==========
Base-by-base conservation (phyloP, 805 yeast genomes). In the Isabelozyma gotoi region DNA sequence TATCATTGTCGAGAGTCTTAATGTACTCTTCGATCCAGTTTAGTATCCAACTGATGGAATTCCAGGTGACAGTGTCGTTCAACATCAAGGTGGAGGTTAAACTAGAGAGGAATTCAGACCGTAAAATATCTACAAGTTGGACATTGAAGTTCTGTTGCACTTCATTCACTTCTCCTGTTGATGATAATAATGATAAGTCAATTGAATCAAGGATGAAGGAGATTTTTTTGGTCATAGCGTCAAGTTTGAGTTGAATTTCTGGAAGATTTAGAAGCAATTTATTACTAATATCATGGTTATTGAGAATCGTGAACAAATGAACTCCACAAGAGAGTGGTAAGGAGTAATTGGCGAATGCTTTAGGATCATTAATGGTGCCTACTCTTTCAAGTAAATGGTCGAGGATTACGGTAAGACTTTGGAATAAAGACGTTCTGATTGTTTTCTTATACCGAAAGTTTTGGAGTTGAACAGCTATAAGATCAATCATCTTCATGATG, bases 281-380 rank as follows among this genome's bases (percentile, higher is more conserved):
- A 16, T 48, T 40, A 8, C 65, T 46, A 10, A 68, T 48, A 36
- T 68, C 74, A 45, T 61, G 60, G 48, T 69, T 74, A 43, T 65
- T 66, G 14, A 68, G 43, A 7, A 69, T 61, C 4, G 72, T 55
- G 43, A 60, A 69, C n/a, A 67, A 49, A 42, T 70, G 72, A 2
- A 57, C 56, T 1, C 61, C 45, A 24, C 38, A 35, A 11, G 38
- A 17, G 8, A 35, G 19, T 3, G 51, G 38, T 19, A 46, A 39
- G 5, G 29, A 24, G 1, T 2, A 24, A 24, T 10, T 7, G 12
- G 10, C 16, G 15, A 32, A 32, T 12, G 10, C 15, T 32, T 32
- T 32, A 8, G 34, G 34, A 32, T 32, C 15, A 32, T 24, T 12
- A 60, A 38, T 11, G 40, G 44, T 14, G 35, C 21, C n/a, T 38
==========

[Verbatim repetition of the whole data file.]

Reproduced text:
Base-by-base conservation (phyloP, 805 yeast genomes). In the Isabelozyma gotoi region DNA sequence TATCATTGTCGAGAGTCTTAATGTACTCTTCGATCCAGTTTAGTATCCAACTGATGGAATTCCAGGTGACAGTGTCGTTCAACATCAAGGTGGAGGTTAAACTAGAGAGGAATTCAGACCGTAAAATATCTACAAGTTGGACATTGAAGTTCTGTTGCACTTCATTCACTTCTCCTGTTGATGATAATAATGATAAGTCAATTGAATCAAGGATGAAGGAGATTTTTTTGGTCATAGCGTCAAGTTTGAGTTGAATTTCTGGAAGATTTAGAAGCAATTTATTACTAATATCATGGTTATTGAGAATCGTGAACAAATGAACTCCACAAGAGAGTGGTAAGGAGTAATTGGCGAATGCTTTAGGATCATTAATGGTGCCTACTCTTTCAAGTAAATGGTCGAGGATTACGGTAAGACTTTGGAATAAAGACGTTCTGATTGTTTTCTTATACCGAAAGTTTTGGAGTTGAACAGCTATAAGATCAATCATCTTCATGATG, bases 281-380 rank as follows among this genome's bases (percentile, higher is more conserved):
- A 16, T 48, T 40, A 8, C 65, T 46, A 10, A 68, T 48, A 36
- T 68, C 74, A 45, T 61, G 60, G 48, T 69, T 74, A 43, T 65
- T 66, G 14, A 68, G 43, A 7, A 69, T 61, C 4, G 72, T 55
- G 43, A 60, A 69, C n/a, A 67, A 49, A 42, T 70, G 72, A 2
- A 57, C 56, T 1, C 61, C 45, A 24, C 38, A 35, A 11, G 38
- A 17, G 8, A 35, G 19, T 3, G 51, G 38, T 19, A 46, A 39
- G 5, G 29, A 24, G 1, T 2, A 24, A 24, T 10, T 7, G 12
- G 10, C 16, G 15, A 32, A 32, T 12, G 10, C 15, T 32, T 32
- T 32, A 8, G 34, G 34, A 32, T 32, C 15, A 32, T 24, T 12
- A 60, A 38, T 11, G 40, G 44, T 14, G 35, C 21, C n/a, T 38